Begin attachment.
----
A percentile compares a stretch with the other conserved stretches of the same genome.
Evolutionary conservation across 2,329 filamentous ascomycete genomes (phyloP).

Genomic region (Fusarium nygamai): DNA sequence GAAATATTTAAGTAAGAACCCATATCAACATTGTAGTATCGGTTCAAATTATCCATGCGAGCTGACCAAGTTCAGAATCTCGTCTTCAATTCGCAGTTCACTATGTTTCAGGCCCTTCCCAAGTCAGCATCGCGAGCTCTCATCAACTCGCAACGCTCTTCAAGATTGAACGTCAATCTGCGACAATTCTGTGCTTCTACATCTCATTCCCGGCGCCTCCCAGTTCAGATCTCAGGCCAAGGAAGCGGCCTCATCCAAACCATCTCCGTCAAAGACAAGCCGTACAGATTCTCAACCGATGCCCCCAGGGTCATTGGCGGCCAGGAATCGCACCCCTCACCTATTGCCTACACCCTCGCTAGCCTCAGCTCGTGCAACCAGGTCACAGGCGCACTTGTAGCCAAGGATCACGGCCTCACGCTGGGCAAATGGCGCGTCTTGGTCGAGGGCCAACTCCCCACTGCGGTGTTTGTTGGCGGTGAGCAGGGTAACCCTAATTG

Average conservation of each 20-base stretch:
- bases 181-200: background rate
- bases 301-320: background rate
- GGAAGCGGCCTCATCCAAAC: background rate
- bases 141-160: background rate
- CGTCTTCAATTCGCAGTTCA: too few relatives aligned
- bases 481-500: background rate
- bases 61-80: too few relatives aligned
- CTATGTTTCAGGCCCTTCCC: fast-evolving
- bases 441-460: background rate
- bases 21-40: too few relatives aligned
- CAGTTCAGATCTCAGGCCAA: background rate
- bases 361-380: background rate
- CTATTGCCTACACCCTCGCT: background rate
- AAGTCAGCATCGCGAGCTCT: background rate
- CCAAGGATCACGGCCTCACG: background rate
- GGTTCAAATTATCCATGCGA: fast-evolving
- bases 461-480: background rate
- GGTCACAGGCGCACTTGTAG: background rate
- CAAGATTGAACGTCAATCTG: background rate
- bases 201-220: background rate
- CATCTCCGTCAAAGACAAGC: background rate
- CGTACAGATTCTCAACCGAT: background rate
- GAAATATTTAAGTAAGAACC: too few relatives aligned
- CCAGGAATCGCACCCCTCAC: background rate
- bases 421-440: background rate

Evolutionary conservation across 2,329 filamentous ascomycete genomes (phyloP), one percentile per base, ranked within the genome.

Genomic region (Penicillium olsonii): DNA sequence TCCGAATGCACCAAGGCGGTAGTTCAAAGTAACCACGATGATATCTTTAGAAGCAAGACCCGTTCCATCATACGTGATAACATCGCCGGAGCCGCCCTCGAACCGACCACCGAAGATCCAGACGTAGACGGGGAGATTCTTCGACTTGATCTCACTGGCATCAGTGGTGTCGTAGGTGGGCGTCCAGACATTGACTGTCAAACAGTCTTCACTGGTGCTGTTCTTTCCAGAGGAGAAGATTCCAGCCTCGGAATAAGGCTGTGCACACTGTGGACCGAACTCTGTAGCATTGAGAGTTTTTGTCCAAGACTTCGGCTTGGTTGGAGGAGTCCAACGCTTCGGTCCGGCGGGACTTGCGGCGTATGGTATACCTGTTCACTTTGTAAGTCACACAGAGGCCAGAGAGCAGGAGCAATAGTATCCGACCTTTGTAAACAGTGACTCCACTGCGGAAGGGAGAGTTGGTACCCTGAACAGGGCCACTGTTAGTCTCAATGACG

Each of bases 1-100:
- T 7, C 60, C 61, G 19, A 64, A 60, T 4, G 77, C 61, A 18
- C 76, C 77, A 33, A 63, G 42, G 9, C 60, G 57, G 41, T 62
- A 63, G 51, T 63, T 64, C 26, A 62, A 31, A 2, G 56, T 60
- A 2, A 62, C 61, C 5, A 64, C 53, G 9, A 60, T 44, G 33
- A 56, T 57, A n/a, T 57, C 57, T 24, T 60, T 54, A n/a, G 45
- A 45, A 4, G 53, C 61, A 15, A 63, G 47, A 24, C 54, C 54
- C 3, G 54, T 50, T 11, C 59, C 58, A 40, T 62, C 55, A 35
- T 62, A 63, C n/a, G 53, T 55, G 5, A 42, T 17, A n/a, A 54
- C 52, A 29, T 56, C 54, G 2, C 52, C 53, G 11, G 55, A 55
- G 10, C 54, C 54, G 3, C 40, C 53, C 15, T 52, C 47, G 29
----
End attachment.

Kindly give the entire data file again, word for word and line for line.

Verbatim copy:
A percentile compares a stretch with the other conserved stretches of the same genome.
Evolutionary conservation across 2,329 filamentous ascomycete genomes (phyloP).

Genomic region (Fusarium nygamai): DNA sequence GAAATATTTAAGTAAGAACCCATATCAACATTGTAGTATCGGTTCAAATTATCCATGCGAGCTGACCAAGTTCAGAATCTCGTCTTCAATTCGCAGTTCACTATGTTTCAGGCCCTTCCCAAGTCAGCATCGCGAGCTCTCATCAACTCGCAACGCTCTTCAAGATTGAACGTCAATCTGCGACAATTCTGTGCTTCTACATCTCATTCCCGGCGCCTCCCAGTTCAGATCTCAGGCCAAGGAAGCGGCCTCATCCAAACCATCTCCGTCAAAGACAAGCCGTACAGATTCTCAACCGATGCCCCCAGGGTCATTGGCGGCCAGGAATCGCACCCCTCACCTATTGCCTACACCCTCGCTAGCCTCAGCTCGTGCAACCAGGTCACAGGCGCACTTGTAGCCAAGGATCACGGCCTCACGCTGGGCAAATGGCGCGTCTTGGTCGAGGGCCAACTCCCCACTGCGGTGTTTGTTGGCGGTGAGCAGGGTAACCCTAATTG

Average conservation of each 20-base stretch:
- bases 181-200: background rate
- bases 301-320: background rate
- GGAAGCGGCCTCATCCAAAC: background rate
- bases 141-160: background rate
- CGTCTTCAATTCGCAGTTCA: too few relatives aligned
- bases 481-500: background rate
- bases 61-80: too few relatives aligned
- CTATGTTTCAGGCCCTTCCC: fast-evolving
- bases 441-460: background rate
- bases 21-40: too few relatives aligned
- CAGTTCAGATCTCAGGCCAA: background rate
- bases 361-380: background rate
- CTATTGCCTACACCCTCGCT: background rate
- AAGTCAGCATCGCGAGCTCT: background rate
- CCAAGGATCACGGCCTCACG: background rate
- GGTTCAAATTATCCATGCGA: fast-evolving
- bases 461-480: background rate
- GGTCACAGGCGCACTTGTAG: background rate
- CAAGATTGAACGTCAATCTG: background rate
- bases 201-220: background rate
- CATCTCCGTCAAAGACAAGC: background rate
- CGTACAGATTCTCAACCGAT: background rate
- GAAATATTTAAGTAAGAACC: too few relatives aligned
- CCAGGAATCGCACCCCTCAC: background rate
- bases 421-440: background rate

Evolutionary conservation across 2,329 filamentous ascomycete genomes (phyloP), one percentile per base, ranked within the genome.

Genomic region (Penicillium olsonii): DNA sequence TCCGAATGCACCAAGGCGGTAGTTCAAAGTAACCACGATGATATCTTTAGAAGCAAGACCCGTTCCATCATACGTGATAACATCGCCGGAGCCGCCCTCGAACCGACCACCGAAGATCCAGACGTAGACGGGGAGATTCTTCGACTTGATCTCACTGGCATCAGTGGTGTCGTAGGTGGGCGTCCAGACATTGACTGTCAAACAGTCTTCACTGGTGCTGTTCTTTCCAGAGGAGAAGATTCCAGCCTCGGAATAAGGCTGTGCACACTGTGGACCGAACTCTGTAGCATTGAGAGTTTTTGTCCAAGACTTCGGCTTGGTTGGAGGAGTCCAACGCTTCGGTCCGGCGGGACTTGCGGCGTATGGTATACCTGTTCACTTTGTAAGTCACACAGAGGCCAGAGAGCAGGAGCAATAGTATCCGACCTTTGTAAACAGTGACTCCACTGCGGAAGGGAGAGTTGGTACCCTGAACAGGGCCACTGTTAGTCTCAATGACG

Each of bases 1-100:
- T 7, C 60, C 61, G 19, A 64, A 60, T 4, G 77, C 61, A 18
- C 76, C 77, A 33, A 63, G 42, G 9, C 60, G 57, G 41, T 62
- A 63, G 51, T 63, T 64, C 26, A 62, A 31, A 2, G 56, T 60
- A 2, A 62, C 61, C 5, A 64, C 53, G 9, A 60, T 44, G 33
- A 56, T 57, A n/a, T 57, C 57, T 24, T 60, T 54, A n/a, G 45
- A 45, A 4, G 53, C 61, A 15, A 63, G 47, A 24, C 54, C 54
- C 3, G 54, T 50, T 11, C 59, C 58, A 40, T 62, C 55, A 35
- T 62, A 63, C n/a, G 53, T 55, G 5, A 42, T 17, A n/a, A 54
- C 52, A 29, T 56, C 54, G 2, C 52, C 53, G 11, G 55, A 55
- G 10, C 54, C 54, G 3, C 40, C 53, C 15, T 52, C 47, G 29